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September 25th, 2018

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Where's the Independent Voice Among Justices Appointed by Dems?

Debra J. Saunders

By Debra J. Saunders

Published July 2,2018

 Where's the Independent Voice Among Justices Appointed by Dems?

WASHINGTON — As Justice Anthony Kennedy prepares to retire, all eyes in Washington will be on the battle to confirm whomever President Donald Trump nominates.

Prepare for warnings by Senate Democrats that the new nominee will not be sufficiently "independent," as Senate Minority Leader Chuck Schumer, D-N.Y., and others said last year of now Justice Neil Gorsuch.

An appointee of President Ronald Reagan, Kennedy was reliably independent, the famous swing vote who at times stood with the four fellow justices appointed by Republican presidents and at others with the four appointed by Democrats.

On the high-profile political decisions, the four justices appointed by Democrats pretty much can be counted on to vote as one. Independent? No, they're too high-minded to deviate.

Even when it comes to free speech.

Wednesday the court issued an opinion by Justice Clarence Thomas that ruled against the Freedom, Accountability, Comprehensive Care and Transparency Act, a California state law that required anti-abortion pregnancy clinics to post information about where women can find free or low-cost services, including abortion.

The 2015 California law violated freedom of speech as protected in the First Amendment, Thomas opined, as it forced individuals with deeply held beliefs against abortion to promote the procedure by posting a "government-scripted" speech.

The legislation should be as offensive to free speech fans as a law requiring that abortion clinics distribute anti-abortion material. And yet four justices dissented with the decision in NIFLA v. Becerra. They are Stephen Breyer and Ruth Bader Ginsburg, who were nominated by President Bill Clinton, as well as Sonia Sotomayor and Elena Kagan, who were nominated by President Barack Obama.

The California law is the sort of legislation that states pass when they are heavily weighted to one side and want to use that weight to force their views on others, even after they've won the day.

Abortion is legal and readily available in California. According to the Guttmacher Institute, "California does not have any of the major types of abortion restrictions — such as waiting periods, mandated parental involvement or limitations on publicly funded abortions — often found in other states."

So with no legal or financial hurdles facing women who want to terminate their pregnancies, what do abortion-rights advocates do? They go after people who disagree with them. They argue that abortion opponents mislead pregnant women and that pregnant women don't realize what type of clinic they have visited. And they pass a law that requires abortion opponents to do their pro-abortion advertising for them.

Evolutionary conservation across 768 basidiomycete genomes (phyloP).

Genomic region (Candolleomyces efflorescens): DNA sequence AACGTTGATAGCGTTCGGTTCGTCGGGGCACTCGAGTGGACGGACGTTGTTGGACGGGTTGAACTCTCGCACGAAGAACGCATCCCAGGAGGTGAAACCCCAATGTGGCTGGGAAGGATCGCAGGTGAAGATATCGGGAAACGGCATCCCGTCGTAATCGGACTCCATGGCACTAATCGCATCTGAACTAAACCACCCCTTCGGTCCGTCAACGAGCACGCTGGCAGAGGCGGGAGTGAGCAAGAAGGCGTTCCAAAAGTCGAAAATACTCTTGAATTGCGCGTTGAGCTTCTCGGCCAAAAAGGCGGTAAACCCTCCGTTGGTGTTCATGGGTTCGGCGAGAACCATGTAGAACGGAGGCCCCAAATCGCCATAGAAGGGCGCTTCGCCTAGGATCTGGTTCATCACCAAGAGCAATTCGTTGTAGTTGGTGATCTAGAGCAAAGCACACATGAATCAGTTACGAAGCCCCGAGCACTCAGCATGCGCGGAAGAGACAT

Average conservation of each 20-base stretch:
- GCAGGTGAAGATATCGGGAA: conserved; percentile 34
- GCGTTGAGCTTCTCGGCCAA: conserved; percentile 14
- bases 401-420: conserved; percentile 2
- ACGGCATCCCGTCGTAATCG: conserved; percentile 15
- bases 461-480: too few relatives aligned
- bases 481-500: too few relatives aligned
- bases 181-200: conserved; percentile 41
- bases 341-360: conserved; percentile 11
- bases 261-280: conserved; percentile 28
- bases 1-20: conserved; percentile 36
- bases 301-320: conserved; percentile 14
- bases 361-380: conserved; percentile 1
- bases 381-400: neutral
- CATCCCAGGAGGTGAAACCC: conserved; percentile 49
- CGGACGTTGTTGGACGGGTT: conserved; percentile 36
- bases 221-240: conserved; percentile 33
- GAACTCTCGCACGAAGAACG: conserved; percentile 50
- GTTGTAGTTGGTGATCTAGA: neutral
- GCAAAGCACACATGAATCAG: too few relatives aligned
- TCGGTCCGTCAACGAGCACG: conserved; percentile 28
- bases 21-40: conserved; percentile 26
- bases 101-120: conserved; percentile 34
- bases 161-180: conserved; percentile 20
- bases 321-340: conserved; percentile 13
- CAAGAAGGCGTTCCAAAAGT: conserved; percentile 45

Breyer wrote that the California law cannot be considered "viewpoint discrimination" because the law is purely informational. It doesn't require that anti-abortion clinics endorse abortions, he argued, but simply requires that licensed clinics inform pregnant women about the medical care available to them and that unlicensed clinics inform women that they do not provide medical services.

Breyer compared the California law to legislation that requires signage for seat belt use, the location of stairways and garbage collection.

Writing for the majority, Thomas chided the Ninth Circuit Court of Appeals, which upheld the FACT Act on the dubious grounds that it applied to "professional speech" — as the court never has recognized political speech as less worthy of protection.

As for the law's alleged goal of informing the public, Thomas wrote, the state could wage a public information campaign instead of forcing people who oppose abortion to advertise it.

Kennedy agreed with Thomas, but wrote a concurring opinion to address the insidious issue of "viewpoint discrimination" and "the serious threat presented when government seeks to impose its own message in the place of individual speech, thought and expression."

Keep in mind that Kennedy, a devout Catholic, upheld Roe v. Wade in the 1992 Planned Parenthood v. Casey ruling and opposed a Texas bill to restrict access to abortion in 2016.

But with free speech at stake, Kennedy continued in his NIFLA v. Becerra concurrence: "For here the State requires primarily pro-life pregnancy centers to promote the State's own preferred message advertising abortions. This compels individuals to contradict their most deeply held beliefs, beliefs grounded in basic philosophical, ethical, or religious precepts, or all of these."

That violation of the First Amendment Kennedy could not abide.

In the coming weeks, you'll hear critics charging that Trump's pick is not sufficiently independent, that he's no Anthony Kennedy. They do not ask: Why is there no Anthony Kennedy on the left side of the big bench?

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